B a r b a r a  T h o m p s o n
Astrophysicist
NASA Goddard Space Flight Center
SOHO Lost and Found

    Barbara Thompson describes what it's like to work with the SOHO spacecraft, and how she felt when communications were lost in Fall 1998, and then re-established.

Here we are at the operations center for SOHO. The Ops center has 4 functions. The first and most important one is to make sure that SOHO-the instrument and the spacecraft-is safe and healthy. We can't do anything unless the instruments are healthy. The 2nd function is that we serve as a data collection facility: the data which is being collected by the spacecraft is being downlinked here. The 3rd thing is that we organize the campaigns (what researchers call a set of experiments within a limited period of time) and the observations. And the 4th thing, which I think is kind of the most fun, is that we look at the data as it comes down and use that as an assessment of the solar climate.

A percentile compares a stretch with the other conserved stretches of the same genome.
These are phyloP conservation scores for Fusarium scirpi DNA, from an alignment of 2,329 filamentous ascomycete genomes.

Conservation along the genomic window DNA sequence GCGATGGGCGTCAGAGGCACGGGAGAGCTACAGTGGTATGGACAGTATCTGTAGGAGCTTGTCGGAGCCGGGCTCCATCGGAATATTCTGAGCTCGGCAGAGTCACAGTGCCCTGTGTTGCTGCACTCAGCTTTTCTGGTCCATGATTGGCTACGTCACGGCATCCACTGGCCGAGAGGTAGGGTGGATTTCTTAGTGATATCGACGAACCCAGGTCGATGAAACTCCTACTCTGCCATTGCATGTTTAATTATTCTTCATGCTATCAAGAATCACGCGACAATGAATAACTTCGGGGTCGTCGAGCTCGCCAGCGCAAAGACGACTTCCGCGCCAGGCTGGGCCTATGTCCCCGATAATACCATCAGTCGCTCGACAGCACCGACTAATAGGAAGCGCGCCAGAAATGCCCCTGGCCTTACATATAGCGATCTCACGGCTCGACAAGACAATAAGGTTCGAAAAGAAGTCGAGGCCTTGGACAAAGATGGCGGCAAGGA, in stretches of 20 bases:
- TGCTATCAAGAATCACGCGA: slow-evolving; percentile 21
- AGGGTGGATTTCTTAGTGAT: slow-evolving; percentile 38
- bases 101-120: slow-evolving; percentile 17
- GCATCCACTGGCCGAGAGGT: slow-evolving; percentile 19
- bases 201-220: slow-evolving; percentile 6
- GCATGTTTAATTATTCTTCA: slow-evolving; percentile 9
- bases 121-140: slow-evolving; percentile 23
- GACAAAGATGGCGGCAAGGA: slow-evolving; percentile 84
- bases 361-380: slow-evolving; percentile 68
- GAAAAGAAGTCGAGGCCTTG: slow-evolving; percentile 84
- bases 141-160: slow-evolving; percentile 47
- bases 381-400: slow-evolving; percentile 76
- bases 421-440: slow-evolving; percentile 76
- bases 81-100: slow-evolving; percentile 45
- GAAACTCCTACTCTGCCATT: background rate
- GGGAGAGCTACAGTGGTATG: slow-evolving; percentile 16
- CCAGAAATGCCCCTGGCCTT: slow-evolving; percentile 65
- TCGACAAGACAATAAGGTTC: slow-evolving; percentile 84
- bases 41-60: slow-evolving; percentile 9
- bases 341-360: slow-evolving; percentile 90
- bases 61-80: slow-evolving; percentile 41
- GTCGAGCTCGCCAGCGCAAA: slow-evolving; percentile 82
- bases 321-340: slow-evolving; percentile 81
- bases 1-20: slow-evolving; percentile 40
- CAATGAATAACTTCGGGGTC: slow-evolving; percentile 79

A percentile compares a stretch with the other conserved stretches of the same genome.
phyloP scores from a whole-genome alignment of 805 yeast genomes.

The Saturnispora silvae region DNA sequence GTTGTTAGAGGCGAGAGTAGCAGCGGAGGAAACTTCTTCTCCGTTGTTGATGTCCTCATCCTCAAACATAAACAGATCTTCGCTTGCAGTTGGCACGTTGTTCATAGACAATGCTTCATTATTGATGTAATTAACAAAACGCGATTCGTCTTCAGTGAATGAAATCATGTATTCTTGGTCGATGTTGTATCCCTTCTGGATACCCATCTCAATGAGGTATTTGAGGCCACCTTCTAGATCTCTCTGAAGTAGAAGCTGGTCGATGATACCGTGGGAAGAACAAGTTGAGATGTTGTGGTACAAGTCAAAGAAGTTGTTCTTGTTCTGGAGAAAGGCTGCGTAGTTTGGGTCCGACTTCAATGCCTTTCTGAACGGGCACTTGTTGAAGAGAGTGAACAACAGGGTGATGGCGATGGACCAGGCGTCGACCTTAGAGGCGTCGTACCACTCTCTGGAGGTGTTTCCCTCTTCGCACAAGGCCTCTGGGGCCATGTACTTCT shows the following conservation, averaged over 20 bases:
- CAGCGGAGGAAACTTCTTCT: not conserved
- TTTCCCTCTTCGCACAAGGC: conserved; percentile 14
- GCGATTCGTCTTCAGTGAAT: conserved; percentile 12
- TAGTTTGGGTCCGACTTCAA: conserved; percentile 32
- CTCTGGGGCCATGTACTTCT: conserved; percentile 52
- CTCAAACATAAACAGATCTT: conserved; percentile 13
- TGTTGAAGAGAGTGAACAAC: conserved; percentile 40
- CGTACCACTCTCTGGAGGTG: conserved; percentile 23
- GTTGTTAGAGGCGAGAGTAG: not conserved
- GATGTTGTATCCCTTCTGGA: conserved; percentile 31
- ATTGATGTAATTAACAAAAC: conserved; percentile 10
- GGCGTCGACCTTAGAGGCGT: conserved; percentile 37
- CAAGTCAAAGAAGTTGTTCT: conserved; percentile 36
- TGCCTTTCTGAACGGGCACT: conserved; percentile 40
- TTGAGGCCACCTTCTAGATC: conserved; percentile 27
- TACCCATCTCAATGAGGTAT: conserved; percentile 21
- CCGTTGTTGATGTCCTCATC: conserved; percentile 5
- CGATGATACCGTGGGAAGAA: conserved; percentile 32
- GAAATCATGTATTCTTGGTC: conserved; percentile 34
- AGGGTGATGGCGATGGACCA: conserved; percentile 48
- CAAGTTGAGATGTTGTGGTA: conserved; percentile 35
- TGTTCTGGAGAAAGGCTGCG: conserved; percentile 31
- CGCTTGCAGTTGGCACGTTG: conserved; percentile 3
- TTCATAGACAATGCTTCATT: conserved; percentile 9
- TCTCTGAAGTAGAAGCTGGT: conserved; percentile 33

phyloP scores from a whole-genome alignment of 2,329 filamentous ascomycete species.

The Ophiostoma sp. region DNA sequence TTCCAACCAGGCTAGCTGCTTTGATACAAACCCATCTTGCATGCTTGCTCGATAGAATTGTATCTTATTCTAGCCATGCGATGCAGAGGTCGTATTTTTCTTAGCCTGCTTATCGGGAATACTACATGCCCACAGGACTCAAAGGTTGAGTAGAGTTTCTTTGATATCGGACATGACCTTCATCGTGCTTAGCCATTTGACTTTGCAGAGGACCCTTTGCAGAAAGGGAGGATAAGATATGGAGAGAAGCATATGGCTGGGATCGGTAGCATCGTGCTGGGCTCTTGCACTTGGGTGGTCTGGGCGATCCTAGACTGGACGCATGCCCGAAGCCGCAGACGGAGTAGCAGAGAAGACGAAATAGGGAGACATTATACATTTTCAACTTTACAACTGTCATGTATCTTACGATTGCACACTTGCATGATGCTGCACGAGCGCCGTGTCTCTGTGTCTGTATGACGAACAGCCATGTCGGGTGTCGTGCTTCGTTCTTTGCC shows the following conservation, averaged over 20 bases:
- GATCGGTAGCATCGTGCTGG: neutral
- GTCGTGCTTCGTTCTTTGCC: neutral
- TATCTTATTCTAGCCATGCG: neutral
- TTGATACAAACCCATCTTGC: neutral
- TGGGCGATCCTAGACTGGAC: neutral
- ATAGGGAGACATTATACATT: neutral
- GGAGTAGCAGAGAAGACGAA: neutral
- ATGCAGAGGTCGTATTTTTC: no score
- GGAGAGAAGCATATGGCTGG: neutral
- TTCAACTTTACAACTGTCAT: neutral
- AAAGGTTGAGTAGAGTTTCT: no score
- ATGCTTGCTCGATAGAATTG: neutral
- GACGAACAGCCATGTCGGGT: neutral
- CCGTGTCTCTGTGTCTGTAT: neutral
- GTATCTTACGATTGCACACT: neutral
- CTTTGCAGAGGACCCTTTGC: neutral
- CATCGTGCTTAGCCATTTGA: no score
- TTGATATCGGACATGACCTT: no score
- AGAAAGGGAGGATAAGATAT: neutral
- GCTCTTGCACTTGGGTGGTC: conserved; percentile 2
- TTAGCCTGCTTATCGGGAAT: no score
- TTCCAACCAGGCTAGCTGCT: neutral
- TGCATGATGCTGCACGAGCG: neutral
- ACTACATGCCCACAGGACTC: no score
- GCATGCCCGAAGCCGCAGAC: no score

SOHO is a wonderful spacecraft to work with. As part of the ISTP (the International Solar-Terrestrial Physics) program, there are a number of spacecraft preparing for "solar maximum." SOHO observes the Sun, the source of these eruptions, and so we are the first to see everything. If there is an eruption beginning on the Sun, give us a half an hour and there's a good chance that we might already be seeing what's happening. It's an incredible feeling. You can see this thing forming on the Sun and you know that maybe there might be 36 hours, there might be 72 hours, 100 hours before this thing hits Earth. But we see it only an hour after it's started to happen. We see the very beginning of it as it's evolving and developing into this enormous eruption. These things can be 30 million miles across, and so to see these things actually forming as a little dot on the Sun is pretty phenomenal.


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